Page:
5. That said, when Athena confronts him about his actions in saving Kei, he says, “I’ll tell you exactly what the Singularity Point is.” She (and the audience) lean closer to find out… but all he says that the Singularity Point is the key for saving the world, which we, the audience, already knew. Kind of a let down, Olson (even if Athena didn’t know… which she didn’t). Although he DOES say that the restoration of the world depends on the “will” of the Singularity Point, which makes this seem a lot like a proto-Evangelion. How Kei perceives each dimension (and how he feels about it) might determine its place if all the dimensions are separated.
This, I think, is kind of important once we get to the final episode. So file it away for future reference.
(By the way, a couple of times in this scene, we see Athena’s face reflected against the photograph of Tina. It’s a smart bit of foreshadowing. As is Olson reminding Athena of her mother’s wishes, and Athena calling Olson her “uncle.” And, as well, Athena’s form being reflected in his sunglasses… but again, I’ll talk about all this at length later on.)
6. Robert comes in, gleefully, and tells Olson (whose full name we finally learn: “Olson D. Verne.” I trust I don’t have to annotate the importance of the name “Verne” to science fiction) that he’s been relieved of duty. The fissure widens.
Oh! And Robert calls Olson a “Singularity Point”! WAIT, WHAT???
And on top of all that, Kei is now expendable to to Terram, since they have something called “Operation D” in the works. It’s all very mysterious right now, but it seems to be some plan to save the world that doesn’t involve using the Singularity Point.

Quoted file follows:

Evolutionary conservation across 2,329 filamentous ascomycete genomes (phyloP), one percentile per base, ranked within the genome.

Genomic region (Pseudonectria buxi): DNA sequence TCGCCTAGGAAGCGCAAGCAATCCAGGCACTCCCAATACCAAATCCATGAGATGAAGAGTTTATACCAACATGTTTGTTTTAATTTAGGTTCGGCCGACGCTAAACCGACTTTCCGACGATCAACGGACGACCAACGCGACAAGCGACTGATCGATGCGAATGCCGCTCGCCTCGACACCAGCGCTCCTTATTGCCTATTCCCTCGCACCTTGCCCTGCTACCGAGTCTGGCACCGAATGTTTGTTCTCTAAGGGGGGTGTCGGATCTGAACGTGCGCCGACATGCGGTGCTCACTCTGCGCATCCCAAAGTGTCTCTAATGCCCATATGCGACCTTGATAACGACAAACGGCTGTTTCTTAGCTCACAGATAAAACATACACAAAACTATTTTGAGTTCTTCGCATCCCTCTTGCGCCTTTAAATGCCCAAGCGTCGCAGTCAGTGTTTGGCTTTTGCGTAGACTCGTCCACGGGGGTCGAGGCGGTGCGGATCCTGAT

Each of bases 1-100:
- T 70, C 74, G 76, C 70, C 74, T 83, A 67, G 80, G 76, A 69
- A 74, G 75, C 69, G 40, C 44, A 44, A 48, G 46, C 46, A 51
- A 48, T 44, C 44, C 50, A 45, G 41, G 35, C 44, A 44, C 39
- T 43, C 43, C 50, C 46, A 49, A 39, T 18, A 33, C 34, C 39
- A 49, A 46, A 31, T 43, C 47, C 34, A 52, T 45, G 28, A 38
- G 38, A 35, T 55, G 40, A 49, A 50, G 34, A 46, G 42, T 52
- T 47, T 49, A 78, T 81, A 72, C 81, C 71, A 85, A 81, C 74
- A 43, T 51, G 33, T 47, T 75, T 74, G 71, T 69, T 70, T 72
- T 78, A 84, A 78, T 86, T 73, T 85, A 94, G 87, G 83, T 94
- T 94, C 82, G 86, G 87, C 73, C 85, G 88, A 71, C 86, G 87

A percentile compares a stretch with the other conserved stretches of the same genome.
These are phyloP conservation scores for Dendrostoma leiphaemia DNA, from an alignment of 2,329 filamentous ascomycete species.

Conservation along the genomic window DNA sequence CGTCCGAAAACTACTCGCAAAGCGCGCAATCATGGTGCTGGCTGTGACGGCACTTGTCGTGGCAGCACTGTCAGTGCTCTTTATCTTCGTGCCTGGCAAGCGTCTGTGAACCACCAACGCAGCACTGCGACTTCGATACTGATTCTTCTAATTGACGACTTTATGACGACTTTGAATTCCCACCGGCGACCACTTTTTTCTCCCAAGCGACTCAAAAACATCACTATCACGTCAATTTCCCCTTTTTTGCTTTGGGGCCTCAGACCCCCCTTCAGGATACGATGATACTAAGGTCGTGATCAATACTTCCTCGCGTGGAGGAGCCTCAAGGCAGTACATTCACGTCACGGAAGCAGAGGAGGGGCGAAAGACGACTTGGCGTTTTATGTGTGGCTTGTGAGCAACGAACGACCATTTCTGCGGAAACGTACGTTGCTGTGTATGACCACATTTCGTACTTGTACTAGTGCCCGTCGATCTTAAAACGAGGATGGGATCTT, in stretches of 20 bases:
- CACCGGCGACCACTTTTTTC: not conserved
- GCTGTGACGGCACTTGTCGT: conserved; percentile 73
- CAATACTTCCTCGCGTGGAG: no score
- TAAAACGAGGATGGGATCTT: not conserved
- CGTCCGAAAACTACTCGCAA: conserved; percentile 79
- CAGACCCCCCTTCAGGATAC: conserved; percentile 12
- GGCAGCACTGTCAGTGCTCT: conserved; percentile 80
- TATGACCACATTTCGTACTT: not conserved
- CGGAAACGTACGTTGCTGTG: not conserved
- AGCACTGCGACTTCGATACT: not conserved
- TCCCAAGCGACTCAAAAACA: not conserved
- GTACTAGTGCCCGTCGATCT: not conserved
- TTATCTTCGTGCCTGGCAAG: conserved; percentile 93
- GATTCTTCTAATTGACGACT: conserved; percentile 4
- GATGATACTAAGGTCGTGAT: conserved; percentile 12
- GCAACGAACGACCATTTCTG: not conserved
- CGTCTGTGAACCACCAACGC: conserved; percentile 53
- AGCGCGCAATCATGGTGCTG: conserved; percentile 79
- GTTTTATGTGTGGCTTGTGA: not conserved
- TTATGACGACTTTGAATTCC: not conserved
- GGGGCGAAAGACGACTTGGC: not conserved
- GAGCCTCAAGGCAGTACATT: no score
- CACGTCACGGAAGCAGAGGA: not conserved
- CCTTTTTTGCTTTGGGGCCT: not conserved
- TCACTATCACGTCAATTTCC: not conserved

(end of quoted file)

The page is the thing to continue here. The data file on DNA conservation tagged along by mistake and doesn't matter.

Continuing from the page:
7. Finally, Sley gets a bit of sympathy. It’s odd how Mimsy seems to be the only one who even seems concerned about him. Then again, it IS Sley…
8. The cavalcade of new Terram gerwalks continues, as we get the Command-Type Ishkick, and the Logwoods are featured more prominently. As they leave for battle, Olson requests that Athena not join them. He has a good reason for this, but he doesn’t reveal it yet.
9. Then the big battle starts, and absolutely EVERYTHING happens at once. Robert and Henry try to kill both Kei AND Olson, Olson more-or-less switches sides (not that I can blame him, really), Kei gets shot down, and most surprising of all (even to the characters), as they reach Emann territory, a whole squadron of Orgusses (actually the Orguss II, although we aren’t told this yet) show up to drive off the Terram. We end with Kei injured, and Olson wandering off on his own, unable to return to the Terram army.
Later, Shaia asks what took the reinforcements so long, and apparently there’s been a debate in the Emann government about what to do about the Singularity Point… and the two main groups opposing each other are Shaia’s Tove Family and Mimsy’s Rath Family.
10. So, when I was talking about Episode 12, I said the first REAL climax of the show was still to come, and this is it. This feels like it’s end of “Part One” of the story, or the beginning of “Part Two,” or WHATEVER, and it’s a real doozy, although more in what it promises for future episodes than for what it contains. That said, the answers to some of the show’s many mysteries are beginning to rise to the surface. Anyway, after a few episodes where not much seemed to actually happen, it’s nice to get a truly engaging episode like this one.
OBLIGATORY ASS-SHOT: Yet another twofer.